Thursday, November 02, 2006

Out-of-State Gambling Interests, Trial Lawyers Fund Last-Minute Attack on Incumbent GOP Delegates

Yesterday and today, numerous radio stations began running political ads targeting several incumbent Republican delegates funded by a group called West Virginians for a Brighter Future.

WVBF is a creation of former state Democratic Chairman Chuck Smith, who is listed with the Secretary of State as the group's treasurer, and has been funded primarily by out-of-state gambling interests and trial lawyers.

Today's electioneering communication disclosure shows numerous $1,000 donations, including 3 from 3 different women who are all listed as homemakers with an address of 40 Fountain Plaza, Buffalo, New York. Boston Bruins (NHL) Executive Vice President Charles Jacbos also lists this address. My research shows this is the address of the law firm of Bond, Schoeneck & King, PLLC, which is listed in the Martindale-Hubbell directory as focusing on employment law. Another donor to WVBF was Herbert Tyner, President of the Hazel Park Harness Raceway in Michigan.

Because of the urgency of disseminating this information, details about other donors to WVBF is unavailable at this time.

So apparently, West Virginia is for sale as long as the buyer is an out-of-state plaintiff's lawyer or gambling operator.

Tuesday, October 31, 2006

State Supreme Court Blocks Starcher from Becoming Chief Justice

This morning's Charleston Gazette reports that the state Supreme Court voted 3-2 last week to interrupt its 25-year-old tradition of annually rotating among its members the position of chief justice and retain Chief Justice Robin Davis in her current position next year.

Davis, the Court's most senior member, has been a justice since 1996 and would have been replaced next year by controversial Justice Larry Starcher, a former chief justice, had the existing rotation plan been preserved. The justices voted unanimously to resume the annual rotation of the chief justice in 2008, when former Chief Justice Elliott "Spike" Maynard will again become the chief justice.

Starcher has been a lingering source of controversy on the bench in recent years. In 2004, Starcher heckled Greenbrier County Circuit Judge Jim Rowe at a debate between Rowe and former Justice Warren McGraw. McGraw narrowly defeated Judge Rowe in the Democratic primary but lost to Justice Brent Benjamin in the general election following a very heated campaign and the Rant at Racine. Judge Rowe remains a circuit judge in Greenbrier County and is subject to administrative oversight by the chief justice.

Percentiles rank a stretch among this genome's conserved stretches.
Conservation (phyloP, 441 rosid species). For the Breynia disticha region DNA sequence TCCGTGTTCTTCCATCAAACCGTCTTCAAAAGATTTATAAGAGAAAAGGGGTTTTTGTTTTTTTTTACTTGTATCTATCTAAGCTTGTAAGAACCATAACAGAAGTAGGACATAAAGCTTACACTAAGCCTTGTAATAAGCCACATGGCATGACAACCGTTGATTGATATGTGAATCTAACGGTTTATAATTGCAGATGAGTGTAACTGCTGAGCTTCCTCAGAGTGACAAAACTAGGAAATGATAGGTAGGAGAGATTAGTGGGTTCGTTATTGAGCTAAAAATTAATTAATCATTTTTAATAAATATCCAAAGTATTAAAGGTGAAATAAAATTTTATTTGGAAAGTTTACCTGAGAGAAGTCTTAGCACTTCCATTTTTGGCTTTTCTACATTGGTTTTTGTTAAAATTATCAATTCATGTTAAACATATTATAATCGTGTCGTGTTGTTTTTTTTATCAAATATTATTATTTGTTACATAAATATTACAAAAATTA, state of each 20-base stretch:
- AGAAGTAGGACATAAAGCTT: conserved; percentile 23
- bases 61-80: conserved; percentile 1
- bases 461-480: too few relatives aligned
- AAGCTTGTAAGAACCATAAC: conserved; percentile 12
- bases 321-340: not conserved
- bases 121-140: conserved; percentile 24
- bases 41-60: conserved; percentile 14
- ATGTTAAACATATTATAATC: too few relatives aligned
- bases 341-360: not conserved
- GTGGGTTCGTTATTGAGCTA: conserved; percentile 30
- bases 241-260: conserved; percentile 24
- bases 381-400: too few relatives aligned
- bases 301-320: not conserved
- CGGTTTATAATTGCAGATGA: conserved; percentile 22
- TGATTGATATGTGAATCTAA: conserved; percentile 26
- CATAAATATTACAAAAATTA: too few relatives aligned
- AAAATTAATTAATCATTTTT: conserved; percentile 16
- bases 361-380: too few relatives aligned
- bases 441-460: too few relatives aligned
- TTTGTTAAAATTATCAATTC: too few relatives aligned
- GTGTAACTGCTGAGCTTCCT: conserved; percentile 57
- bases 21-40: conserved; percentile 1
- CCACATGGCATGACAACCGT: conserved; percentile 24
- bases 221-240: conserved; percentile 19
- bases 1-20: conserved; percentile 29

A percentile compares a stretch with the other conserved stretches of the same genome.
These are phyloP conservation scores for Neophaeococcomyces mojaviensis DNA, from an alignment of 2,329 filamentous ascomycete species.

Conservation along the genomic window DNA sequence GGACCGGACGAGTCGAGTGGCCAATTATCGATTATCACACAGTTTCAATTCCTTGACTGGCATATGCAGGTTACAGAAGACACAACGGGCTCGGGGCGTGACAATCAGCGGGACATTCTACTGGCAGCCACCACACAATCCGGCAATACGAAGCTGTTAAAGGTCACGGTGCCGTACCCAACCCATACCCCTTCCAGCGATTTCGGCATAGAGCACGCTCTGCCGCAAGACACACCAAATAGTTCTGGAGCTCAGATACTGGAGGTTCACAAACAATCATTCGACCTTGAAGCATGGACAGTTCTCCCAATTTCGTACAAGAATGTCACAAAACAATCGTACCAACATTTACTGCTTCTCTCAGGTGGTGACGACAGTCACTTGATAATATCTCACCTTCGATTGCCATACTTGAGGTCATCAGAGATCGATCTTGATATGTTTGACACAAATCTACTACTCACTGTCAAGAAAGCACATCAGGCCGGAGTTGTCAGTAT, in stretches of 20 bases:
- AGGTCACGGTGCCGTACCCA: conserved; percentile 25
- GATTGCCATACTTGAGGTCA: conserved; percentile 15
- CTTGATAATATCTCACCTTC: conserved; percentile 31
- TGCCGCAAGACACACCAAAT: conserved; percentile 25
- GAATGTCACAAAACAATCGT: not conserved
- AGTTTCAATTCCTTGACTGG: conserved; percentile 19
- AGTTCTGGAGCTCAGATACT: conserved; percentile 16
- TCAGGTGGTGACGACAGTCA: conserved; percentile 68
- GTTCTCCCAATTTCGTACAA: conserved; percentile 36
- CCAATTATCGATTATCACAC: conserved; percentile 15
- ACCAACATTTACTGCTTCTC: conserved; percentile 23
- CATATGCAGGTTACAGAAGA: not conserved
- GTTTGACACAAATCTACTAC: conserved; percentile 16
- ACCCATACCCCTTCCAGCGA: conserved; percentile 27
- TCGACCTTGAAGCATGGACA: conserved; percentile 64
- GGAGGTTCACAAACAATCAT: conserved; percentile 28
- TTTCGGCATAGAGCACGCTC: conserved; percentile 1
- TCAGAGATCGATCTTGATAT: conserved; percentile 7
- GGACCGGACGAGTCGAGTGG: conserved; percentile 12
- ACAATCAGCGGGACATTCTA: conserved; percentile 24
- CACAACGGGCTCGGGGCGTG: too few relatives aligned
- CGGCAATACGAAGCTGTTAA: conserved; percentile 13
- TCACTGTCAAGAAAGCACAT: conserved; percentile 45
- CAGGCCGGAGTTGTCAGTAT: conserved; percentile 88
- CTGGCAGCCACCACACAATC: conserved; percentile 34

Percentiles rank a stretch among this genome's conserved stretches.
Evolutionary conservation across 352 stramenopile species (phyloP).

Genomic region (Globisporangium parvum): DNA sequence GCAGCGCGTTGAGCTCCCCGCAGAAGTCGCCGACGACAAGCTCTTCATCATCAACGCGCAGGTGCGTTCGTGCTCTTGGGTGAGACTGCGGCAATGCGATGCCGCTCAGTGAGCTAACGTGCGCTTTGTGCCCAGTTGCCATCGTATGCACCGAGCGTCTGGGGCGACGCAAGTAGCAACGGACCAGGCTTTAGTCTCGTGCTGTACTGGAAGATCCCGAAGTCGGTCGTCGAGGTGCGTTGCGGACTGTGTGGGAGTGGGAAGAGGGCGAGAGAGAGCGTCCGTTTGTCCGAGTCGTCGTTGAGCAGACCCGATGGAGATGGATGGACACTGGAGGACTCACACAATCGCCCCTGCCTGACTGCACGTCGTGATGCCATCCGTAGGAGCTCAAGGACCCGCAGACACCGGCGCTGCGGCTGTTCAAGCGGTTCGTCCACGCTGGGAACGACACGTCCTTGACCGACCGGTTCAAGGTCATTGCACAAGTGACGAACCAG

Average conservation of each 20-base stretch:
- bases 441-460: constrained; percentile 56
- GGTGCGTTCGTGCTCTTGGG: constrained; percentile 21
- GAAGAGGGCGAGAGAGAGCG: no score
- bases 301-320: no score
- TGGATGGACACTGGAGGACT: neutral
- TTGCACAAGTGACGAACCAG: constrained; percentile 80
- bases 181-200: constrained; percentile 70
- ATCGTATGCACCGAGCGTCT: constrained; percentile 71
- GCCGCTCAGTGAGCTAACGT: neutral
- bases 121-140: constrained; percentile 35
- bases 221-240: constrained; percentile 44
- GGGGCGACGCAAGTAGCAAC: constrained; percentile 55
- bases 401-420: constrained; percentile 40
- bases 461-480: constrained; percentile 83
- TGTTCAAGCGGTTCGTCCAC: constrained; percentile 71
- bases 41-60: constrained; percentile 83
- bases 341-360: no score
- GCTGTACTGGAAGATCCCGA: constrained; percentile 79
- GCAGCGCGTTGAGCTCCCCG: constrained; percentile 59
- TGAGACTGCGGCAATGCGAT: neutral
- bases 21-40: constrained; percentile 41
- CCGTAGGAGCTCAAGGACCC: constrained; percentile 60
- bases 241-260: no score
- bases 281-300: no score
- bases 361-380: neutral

Justice Starcher's unprecedented, flagrant violation of the canons of judicial ethics in this incident and his comments to the New York Times that Justice Benjamin "was bought by Don Blankenship" may have been contributing factors in the Court's decision to block Starcher's scheduled turn as chief justice in 2007.

Voting in the majority were Chief Justice Davis, Justice Maynard, and Justice Benjamin; dissenting were Justice Starcher and Justice Joe Albright.

I'm sure my law professors are not happy. Too bad.

Sunday, October 29, 2006

8 Days before Election, Governor to Announce Tax Reform Plan

Tomorrow morning, Governor Joe Manchin will unveil his proposal for reforming West Virginia’s tax system. Given the timing of tomorrow’s announcement, one thing is certain: this plan will be long on politics and very short on meaningful policy.

Moreover, news reports over the weekend have indicated the governor will call the Legislature into special session immediately after the election and before new legislators may be sworn in. The state constitution (W.Va. Const. Art. IV, §7) provides that the term of office of the Legislature begins on December 1 in even-numbered years. Usually, legislators are sworn in on the first day of the regular session in January; however, if the Legislature is in session at any time between December 1 and the regular sessions, the swearing-in is held earlier.

While rare, lame-duck special sessions of the West Virginia Legislature are not without precedent. Twice, the Legislature has met in special session during the lame-duck period: November 20-28, 1916. and November 27, 1964. The 1916 special session is of special note because outgoing governor Henry Hatfield (R) convened a Republican-controlled Legislature after the election of Democratic Governor John Cornwell and a Democratic House of Delegates. The 1964 session was a one-day session following the election of a Democratic governor, Hulett Smith, to replace a fellow Democrat, Wally Barron, and an election of a Legislature more heavily Democratic than its predecessor. On several other occasions, newly-elected legislatures were convened after the December 1 beginning of the term of office but before the regular session on the second Wednesday of January.

The timing of tomorrow’s announcement, coupled with the governor’s planned mini-tour of the state to promote his plan, strikes almost every political observer as a pre-election political maneuver designed to benefit members of the Ruling Party. I see it as a desperate ploy to distract attention from the fact that a lifetime of one party-rule in the Legislature has produced only a lifetime of listlessness for our state. As I wrote last week, Open for Business remains a slogan on the road signs West Virginia expatriates see when they return home to visit their parents and grandparents a few times a year because our next-to-last ranking in state business climates has caused most noncaptive businesses (meaning those businesses that can choose where to locate as opposed to captive industries like coal, oil, gas, timber, and other extractive industries that have no such choice) to avoid West Virginia.

If my hectic schedule at law school permits, I will try to write more tomorrow about the substance of the governor’s proposal and whether its politics meet my current expectations.